Indeed global breakout of deadly Coronavirus will be among the greatest pandemic the World will have experienced in the 21st Century if not the greatest. It’s no longer a question of whether the global economy will plunge but by how much will it.
A confederation of independent charity organizations known as Oxfam has released a study indicating that coronavirus pandemic might leave around half a billion people around the world in the hands of poverty by the time the crisis is over.
“The economic crisis that is rapidly unfolding is deeper than the 2008 global financial crisis. The estimates show that, regardless of the scenario, global poverty could increase for the first time since 1990,” read part of the report.
Additionally, the reports claims some countries could be taken back to poverty levels they lastly experienced 30 years ago.
The study took into consideration all different poverty lines used by the World Bank ranging from extreme poverty which describes any household surviving on less than $1.90 a day. There are multiple thresholds for poverty line some going up to $5.50 a day.
Citing data from the World Bank, nearly around 4 billion households survive on $5.50 or less in a single day.
“Living day to day, the poorest people do not have the ability to take time off work, or to stockpile provisions,” said Oxfam who claim women possess a higher risk compared to men since they have a higher possibility of working in the informal sector having minimal or no employment rights at all.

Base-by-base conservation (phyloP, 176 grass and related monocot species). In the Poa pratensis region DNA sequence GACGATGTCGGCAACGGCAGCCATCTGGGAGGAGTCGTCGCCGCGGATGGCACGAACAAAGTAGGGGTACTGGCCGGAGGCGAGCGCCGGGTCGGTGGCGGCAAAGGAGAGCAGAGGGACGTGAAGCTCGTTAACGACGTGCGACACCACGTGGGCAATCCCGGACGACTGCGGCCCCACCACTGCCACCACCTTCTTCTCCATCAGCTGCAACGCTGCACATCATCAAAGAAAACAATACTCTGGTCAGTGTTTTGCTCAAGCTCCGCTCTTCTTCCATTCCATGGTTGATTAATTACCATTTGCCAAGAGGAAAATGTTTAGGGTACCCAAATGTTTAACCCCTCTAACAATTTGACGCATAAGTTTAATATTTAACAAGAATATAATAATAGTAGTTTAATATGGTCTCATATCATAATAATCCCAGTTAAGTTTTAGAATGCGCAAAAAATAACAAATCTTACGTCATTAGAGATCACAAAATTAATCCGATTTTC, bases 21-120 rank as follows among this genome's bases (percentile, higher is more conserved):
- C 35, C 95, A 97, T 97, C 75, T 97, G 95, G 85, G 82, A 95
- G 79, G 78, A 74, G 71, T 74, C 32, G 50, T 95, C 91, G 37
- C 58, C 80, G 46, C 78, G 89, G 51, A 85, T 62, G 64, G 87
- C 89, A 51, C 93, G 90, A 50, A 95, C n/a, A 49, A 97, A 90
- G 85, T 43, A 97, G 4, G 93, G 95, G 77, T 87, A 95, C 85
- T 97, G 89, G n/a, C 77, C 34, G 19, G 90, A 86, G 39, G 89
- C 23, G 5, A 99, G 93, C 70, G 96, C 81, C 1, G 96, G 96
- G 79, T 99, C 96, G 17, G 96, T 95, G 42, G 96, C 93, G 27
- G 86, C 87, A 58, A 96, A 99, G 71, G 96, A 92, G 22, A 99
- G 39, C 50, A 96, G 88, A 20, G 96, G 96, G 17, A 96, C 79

According to a World Bank’s release last week it estimated poverty levels in the Pacific region and East Asia could increase by 11 million people if current corona situation escalates further.
“Rich countries have shown that at this time of crisis they can mobilize trillions of dollars to support their own economies. Yet unless developing countries are also able to fight the health and economic impacts the crisis will continue and it will inflict even greater harm on all countries, rich and poor,” said Oxfam.
In order to reverse the situation, Oxfam suggests bailouts and cash grants to the economies to both support individuals and business entities. Debts cancellation is another way which can work out together with the support of both the World Bank and the International Monetary fund (IMF).